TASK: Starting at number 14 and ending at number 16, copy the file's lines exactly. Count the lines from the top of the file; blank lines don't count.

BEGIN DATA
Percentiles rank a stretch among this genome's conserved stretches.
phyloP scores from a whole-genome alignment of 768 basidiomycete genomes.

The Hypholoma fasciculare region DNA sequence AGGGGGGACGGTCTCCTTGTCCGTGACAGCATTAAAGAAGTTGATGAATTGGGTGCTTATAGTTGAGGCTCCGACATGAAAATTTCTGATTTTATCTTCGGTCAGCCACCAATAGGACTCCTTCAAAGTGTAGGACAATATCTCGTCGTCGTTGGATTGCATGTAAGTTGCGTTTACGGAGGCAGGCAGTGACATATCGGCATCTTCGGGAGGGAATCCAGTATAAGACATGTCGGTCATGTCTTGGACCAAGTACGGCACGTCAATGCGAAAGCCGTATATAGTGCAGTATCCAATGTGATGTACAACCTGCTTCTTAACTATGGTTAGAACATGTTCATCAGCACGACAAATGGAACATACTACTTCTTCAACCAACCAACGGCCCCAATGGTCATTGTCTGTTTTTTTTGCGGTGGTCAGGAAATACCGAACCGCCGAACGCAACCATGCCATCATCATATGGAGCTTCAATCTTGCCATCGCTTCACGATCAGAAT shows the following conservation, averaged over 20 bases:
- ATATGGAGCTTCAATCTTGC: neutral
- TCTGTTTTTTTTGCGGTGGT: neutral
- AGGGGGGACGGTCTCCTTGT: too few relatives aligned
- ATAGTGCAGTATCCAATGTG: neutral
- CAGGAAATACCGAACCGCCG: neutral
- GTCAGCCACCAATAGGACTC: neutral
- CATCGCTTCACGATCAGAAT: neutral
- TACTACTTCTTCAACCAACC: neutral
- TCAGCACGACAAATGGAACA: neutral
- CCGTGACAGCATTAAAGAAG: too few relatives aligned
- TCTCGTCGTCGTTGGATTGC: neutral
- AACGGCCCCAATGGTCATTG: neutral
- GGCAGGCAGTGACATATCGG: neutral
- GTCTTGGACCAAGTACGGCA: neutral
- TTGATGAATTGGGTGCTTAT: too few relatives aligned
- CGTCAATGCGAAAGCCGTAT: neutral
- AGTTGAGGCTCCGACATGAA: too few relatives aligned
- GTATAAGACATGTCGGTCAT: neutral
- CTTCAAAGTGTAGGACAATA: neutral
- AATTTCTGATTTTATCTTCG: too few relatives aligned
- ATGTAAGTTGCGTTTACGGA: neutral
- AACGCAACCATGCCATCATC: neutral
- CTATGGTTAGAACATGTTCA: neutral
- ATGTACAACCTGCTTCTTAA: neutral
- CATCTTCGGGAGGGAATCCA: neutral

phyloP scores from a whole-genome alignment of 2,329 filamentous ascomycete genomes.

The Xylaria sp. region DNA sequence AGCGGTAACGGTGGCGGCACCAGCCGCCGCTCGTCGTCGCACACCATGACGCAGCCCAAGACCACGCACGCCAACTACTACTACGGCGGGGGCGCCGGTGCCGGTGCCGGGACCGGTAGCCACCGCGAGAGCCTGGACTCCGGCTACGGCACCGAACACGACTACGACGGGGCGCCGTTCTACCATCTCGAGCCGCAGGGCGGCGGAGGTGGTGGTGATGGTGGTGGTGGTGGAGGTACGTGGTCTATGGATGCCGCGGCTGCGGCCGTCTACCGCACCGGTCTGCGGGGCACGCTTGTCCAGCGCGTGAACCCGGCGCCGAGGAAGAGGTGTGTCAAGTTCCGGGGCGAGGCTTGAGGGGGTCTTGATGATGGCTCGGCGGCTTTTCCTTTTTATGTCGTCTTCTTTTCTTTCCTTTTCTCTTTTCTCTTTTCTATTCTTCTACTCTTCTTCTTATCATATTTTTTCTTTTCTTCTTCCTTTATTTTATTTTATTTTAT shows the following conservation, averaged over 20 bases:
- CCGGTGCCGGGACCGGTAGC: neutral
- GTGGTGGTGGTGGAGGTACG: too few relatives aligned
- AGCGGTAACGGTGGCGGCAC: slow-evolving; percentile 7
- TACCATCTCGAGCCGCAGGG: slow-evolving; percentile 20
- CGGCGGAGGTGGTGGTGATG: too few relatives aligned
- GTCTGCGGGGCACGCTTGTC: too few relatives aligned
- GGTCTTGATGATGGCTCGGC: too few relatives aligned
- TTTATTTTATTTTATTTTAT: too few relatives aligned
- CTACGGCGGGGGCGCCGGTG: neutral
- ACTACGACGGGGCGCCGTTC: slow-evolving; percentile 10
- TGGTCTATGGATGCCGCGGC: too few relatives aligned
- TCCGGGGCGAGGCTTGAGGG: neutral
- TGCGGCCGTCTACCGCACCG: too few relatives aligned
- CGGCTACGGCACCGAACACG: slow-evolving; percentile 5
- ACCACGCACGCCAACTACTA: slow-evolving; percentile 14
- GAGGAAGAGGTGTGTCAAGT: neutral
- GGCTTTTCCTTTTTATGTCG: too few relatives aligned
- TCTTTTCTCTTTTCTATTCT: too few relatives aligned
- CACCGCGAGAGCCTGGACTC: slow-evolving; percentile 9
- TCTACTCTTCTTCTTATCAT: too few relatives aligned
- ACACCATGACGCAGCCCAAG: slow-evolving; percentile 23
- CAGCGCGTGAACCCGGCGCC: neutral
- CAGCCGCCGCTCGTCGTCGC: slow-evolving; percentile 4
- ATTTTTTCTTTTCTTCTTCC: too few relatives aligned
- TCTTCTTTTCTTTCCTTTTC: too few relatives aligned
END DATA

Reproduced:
- TCTCGTCGTCGTTGGATTGC: neutral
- AACGGCCCCAATGGTCATTG: neutral
- GGCAGGCAGTGACATATCGG: neutral